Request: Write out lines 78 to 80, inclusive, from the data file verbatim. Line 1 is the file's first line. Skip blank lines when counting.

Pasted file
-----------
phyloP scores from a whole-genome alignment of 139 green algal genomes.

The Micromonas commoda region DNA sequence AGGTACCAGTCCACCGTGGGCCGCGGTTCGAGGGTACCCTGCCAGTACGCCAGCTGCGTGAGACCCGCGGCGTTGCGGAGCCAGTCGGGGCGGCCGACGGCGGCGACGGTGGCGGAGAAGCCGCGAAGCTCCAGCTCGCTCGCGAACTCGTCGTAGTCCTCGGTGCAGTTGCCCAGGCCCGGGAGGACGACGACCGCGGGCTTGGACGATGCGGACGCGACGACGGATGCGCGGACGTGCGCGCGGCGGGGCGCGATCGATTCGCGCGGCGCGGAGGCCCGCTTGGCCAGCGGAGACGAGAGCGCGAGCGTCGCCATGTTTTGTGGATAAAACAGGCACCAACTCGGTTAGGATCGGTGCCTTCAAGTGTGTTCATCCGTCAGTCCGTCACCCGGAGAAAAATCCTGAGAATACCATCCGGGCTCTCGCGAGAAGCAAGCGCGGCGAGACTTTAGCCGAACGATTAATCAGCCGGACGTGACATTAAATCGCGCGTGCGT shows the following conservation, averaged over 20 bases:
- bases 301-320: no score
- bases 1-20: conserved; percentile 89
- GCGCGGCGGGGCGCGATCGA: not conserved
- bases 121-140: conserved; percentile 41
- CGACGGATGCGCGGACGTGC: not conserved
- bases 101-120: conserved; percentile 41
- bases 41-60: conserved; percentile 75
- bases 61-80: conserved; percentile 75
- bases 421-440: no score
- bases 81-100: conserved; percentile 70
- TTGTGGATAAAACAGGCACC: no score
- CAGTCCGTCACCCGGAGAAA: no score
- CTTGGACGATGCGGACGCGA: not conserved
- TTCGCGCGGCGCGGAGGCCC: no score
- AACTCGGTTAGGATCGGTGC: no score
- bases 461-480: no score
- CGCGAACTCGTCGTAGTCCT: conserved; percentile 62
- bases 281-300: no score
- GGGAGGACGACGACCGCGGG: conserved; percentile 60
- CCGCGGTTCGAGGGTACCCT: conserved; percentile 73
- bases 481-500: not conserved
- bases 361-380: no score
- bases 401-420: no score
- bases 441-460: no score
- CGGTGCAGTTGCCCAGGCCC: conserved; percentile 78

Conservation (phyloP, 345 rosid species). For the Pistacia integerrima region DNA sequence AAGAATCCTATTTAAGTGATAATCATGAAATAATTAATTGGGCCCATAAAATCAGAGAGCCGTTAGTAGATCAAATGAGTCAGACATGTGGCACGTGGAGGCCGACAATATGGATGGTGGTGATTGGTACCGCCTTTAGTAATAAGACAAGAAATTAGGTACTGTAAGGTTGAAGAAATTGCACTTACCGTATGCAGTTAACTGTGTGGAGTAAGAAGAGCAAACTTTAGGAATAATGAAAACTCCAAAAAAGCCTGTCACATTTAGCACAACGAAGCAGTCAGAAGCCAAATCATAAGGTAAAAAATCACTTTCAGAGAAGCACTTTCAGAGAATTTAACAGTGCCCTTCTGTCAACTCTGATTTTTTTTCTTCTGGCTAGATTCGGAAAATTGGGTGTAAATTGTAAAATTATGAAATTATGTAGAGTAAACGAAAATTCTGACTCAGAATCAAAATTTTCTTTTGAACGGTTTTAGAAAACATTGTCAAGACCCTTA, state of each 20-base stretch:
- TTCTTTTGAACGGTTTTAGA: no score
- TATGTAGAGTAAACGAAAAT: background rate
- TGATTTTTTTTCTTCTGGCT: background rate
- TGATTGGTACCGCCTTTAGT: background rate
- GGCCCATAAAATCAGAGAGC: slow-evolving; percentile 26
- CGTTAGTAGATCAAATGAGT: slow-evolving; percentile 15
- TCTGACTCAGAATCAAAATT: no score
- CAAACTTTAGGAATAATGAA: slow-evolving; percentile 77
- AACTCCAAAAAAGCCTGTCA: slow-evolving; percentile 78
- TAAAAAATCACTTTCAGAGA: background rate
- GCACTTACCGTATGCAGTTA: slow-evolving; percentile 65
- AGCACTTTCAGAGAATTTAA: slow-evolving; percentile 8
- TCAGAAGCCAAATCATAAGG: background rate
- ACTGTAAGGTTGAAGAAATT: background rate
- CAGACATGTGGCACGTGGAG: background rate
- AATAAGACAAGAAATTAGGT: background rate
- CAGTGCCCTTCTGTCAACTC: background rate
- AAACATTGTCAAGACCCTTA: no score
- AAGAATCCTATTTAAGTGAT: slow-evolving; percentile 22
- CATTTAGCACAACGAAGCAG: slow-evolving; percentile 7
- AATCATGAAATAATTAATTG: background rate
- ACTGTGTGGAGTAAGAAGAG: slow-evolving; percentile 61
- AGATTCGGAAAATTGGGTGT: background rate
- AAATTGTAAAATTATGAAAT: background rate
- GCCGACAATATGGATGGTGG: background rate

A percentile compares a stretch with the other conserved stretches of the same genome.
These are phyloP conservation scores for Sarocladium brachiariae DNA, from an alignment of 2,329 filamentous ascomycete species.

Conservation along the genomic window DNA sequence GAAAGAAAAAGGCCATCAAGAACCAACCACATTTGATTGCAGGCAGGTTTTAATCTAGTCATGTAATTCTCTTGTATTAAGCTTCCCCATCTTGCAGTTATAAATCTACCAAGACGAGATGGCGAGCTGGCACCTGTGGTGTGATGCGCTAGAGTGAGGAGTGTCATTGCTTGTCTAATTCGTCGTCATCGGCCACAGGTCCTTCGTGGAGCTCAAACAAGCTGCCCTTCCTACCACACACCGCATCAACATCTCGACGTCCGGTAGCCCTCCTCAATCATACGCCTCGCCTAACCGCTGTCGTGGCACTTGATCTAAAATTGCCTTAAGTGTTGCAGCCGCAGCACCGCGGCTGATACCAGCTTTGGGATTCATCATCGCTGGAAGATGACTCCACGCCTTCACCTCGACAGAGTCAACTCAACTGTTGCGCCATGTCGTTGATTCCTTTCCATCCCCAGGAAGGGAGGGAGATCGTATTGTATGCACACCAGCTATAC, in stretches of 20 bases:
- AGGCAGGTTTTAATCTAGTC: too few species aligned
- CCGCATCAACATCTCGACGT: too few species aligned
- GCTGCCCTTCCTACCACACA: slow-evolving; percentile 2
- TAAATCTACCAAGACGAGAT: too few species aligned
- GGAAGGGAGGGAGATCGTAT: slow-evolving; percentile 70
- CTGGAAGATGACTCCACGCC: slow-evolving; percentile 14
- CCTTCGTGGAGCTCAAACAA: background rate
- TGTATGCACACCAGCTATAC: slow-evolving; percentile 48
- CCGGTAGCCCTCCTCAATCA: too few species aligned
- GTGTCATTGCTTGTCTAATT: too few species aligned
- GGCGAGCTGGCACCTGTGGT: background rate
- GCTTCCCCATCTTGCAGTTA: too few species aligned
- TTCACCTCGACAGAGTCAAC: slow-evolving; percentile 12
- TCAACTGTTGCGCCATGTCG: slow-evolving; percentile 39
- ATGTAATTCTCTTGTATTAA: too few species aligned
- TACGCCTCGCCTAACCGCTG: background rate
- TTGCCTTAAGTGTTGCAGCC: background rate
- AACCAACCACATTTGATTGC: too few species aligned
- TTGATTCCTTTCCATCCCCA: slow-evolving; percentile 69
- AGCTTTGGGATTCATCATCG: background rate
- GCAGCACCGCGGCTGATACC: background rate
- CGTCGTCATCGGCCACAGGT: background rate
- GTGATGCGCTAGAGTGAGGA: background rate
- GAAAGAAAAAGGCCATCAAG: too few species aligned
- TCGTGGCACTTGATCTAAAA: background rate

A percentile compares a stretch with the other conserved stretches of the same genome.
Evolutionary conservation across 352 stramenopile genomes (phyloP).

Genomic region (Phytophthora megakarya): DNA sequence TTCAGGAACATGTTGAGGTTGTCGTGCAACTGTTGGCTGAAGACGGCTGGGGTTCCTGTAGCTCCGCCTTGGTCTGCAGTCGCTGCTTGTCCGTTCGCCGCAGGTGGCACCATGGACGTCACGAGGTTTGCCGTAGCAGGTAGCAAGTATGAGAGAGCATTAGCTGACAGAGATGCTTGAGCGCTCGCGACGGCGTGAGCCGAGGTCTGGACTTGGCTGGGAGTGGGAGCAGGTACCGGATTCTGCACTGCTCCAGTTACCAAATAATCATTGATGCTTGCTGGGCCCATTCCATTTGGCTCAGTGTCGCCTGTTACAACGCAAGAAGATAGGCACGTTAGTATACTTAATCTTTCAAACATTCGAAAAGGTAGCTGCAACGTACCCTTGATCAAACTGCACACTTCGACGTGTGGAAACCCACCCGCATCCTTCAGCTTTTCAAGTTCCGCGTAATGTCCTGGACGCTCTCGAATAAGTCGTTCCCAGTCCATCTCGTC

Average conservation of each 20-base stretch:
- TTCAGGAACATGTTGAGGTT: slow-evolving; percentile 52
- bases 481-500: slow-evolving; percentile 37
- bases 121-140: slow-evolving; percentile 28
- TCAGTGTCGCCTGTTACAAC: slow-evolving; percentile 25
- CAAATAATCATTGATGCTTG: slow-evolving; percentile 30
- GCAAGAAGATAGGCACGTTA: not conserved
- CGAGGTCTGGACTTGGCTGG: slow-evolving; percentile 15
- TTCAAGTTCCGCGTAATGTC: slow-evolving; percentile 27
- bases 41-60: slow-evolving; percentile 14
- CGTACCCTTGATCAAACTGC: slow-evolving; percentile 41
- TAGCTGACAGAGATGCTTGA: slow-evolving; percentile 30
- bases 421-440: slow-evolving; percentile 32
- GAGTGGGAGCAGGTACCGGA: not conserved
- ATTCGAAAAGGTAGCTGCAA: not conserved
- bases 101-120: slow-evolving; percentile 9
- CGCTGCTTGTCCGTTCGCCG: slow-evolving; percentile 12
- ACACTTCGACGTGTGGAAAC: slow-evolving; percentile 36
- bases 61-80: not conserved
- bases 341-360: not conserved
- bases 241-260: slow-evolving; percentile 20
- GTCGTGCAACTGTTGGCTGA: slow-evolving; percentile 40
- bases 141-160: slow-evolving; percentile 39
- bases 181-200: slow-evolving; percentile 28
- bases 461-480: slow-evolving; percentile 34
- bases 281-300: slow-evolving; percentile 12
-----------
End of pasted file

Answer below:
- CGTCGTCATCGGCCACAGGT: background rate
- GTGATGCGCTAGAGTGAGGA: background rate
- GAAAGAAAAAGGCCATCAAG: too few species aligned